Nasal Splints and Sparys: these enlarge the nasal passages will only work if nasal valve is blocked. This does not help if there are multiple obstructive sites at night when patient is lying supine.

Shoulder pillows / ball: these pervert from patient rolling on their back and has limited use in most snorers.

Weight loss and Exercise: this will help over weight patients with BMI over 40. But snoring and OSA still can occur in slim individuals.

Continuous Positive Airways Pressure CPAP: using a face mask or nasal prongs continuous pressure of air / oxygen is delivered to the patient during time of sleep via a machine. This is very effective in sleep apnoea and has a reported benefit in 65-70% patients. However about 50% of the patients cannot tolerate this treatment as along term option or can not tolerate for 6-8 hours at night. The machine costs around NZ$3500-5000.

Minimally Invasive Surgery

Septoplasty: correction of deviated nasal septum and reduction of enlarged inferior turbinates can improve airway. Surgery is a day surgical procedure and has the risks associated with General anaesthetic and bleeding. This does not help patients with multi level collapse of the airway.

Tonsillectomy: if the tonsils are enlarged and this can obstruct the airway. Tonsillectomy can improve the obstruction. Traditional tonsillectomy is painful and has the risk of bleeding. Coabalation tonsillotomy is less painful and has a risk of bleeding at the rate of 3%. Again this does not address other collapsing areas in the airway.

Injection Snoroplasty: injection of sclerosant to soft palate is an effective local anaesthetic procedure for most snorers. Injection of sclerosant Sodium Tertradycel sulphate 3% solution 2mls is injected to 5 different sites. This enables scar tissue to be formed in the soft palate muscle hence stiffens the tissue. Repeated injections can be given to enhance the effect. Day surgical local anaesthetic procedure and back to work in 2 days. Healing takes 1 week but full effect may take 6-8 weeks.

Somnoplasty: this is done as a local or general anaesthetic procedure with local anaesthetic spray and injection of local anaesthetic. Procedure is aimed at delivering approximately 600J of thermal energy at 50-60 degrees Celsius to the soft palate muscle. The procedure takes approximately 30 mins and done as a day procedure. Most patients have minimal pain which is well controlled with Paracetamol. There will be some swelling and discomfort for 3-5 days and most patients return to work in 3 days. The effects of the procedure take 4-6 weeks by tissue scar formation within the soft palate muscle. Success rate is approximately 70%.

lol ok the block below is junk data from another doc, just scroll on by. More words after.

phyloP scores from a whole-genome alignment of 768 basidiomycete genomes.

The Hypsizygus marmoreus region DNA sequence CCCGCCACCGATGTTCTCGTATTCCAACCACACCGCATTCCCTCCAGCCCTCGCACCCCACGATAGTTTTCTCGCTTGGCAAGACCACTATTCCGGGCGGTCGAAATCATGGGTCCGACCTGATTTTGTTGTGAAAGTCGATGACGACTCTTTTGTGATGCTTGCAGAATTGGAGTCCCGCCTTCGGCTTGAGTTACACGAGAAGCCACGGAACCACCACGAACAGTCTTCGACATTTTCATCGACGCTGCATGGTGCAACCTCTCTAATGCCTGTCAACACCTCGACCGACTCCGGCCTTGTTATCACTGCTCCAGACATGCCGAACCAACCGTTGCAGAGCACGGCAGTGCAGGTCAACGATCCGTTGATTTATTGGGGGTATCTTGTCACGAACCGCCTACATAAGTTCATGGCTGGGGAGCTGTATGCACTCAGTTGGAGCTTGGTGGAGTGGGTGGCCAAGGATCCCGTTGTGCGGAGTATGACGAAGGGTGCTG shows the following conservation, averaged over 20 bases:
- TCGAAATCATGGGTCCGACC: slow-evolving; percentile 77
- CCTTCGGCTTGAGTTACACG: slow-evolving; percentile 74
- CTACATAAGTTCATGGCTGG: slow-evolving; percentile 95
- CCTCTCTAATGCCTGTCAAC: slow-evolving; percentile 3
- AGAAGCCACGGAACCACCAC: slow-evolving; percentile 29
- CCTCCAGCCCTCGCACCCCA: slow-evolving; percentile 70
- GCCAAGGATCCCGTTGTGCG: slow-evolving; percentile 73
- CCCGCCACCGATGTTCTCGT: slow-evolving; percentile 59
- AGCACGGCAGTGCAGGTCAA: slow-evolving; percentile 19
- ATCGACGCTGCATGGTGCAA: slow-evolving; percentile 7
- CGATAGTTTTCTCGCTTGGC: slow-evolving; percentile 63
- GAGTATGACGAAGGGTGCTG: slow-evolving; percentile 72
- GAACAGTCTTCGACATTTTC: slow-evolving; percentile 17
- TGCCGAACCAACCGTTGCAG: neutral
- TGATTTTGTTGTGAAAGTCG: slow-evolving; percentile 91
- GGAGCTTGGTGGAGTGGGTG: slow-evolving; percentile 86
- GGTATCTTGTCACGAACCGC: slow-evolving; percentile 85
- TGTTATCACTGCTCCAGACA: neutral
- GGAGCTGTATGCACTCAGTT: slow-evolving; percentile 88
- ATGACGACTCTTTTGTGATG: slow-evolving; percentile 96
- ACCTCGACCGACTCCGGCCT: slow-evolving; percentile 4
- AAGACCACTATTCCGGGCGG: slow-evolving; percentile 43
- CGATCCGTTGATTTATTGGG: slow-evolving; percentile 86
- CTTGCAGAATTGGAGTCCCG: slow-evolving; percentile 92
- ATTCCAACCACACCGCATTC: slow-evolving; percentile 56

Surgery for bad snorers and sleep apnoea

In severe cases the upper airway is very much narrowed and extra space need to be created and therefore requires volume reduction surgery. The surgery is aimed at creating more space in the Retro palatal (behind the soft palate) and retro lingual (behind the tongue) area. The collapsing area is diagnosis by looking with a nasopharyngoscope when sitting, lying down and also with quiet inspiration and expiration. This will give us an idea of collapsing sites in the airway. Some times sleep Nasendoscopy i.e. while patient is lightly sleep with intravenous medications, examination with nasopharyngoscope can replicate sleep conditions for us to ascertain areas of collapse. This will dictate which areas to treat i.e. soft palate or tongue base or both.

CT scan of the upper airway will also give valuable data as to the volume of tissue that needs removal. Some of the surgeries offered are listed here. For further information and details of surgery please talk to your surgeon.

  • Modified Uvuloplatal flap (modified UPPP)
  • Tongue reduction- with Somnoplasty
  • Tounge reduction- with Cobalation surgery
  • Palatal advancement- Tucker Woodson technique
  • Genial tubercle advancement
  • Hyoid suspension
  • Tracheotomy

Somnoplasty of the palate

Somnoplasty of the palate

Immediate post surgery

Immediate post surgery

Palatal shortening at 6 weeks

Palatal shortening at 6 weeks

Tongue base Somnoplasty

Tongue base Somnoplasty

Area of treatment post surgery

Area of treatment post surgery

Tongue base volume reduction at 6 weeks

Tongue base volume reduction at 6 weeks

Pictures from GYRUS-ENT

Murali Mahadevan

Specialist ENT Surgeon

For all enquiries and appointments call (09) 925 4050

Gillies Hospital & Clinic
160 Gillies Avenue
Epsom, Auckland 1005

Facsimile: (09) 925 4051

Only general information is provided on this web site and is not intended as advice or a consultation. Please read our full disclaimer.

Fellow of Royal Australasian College of Surgeons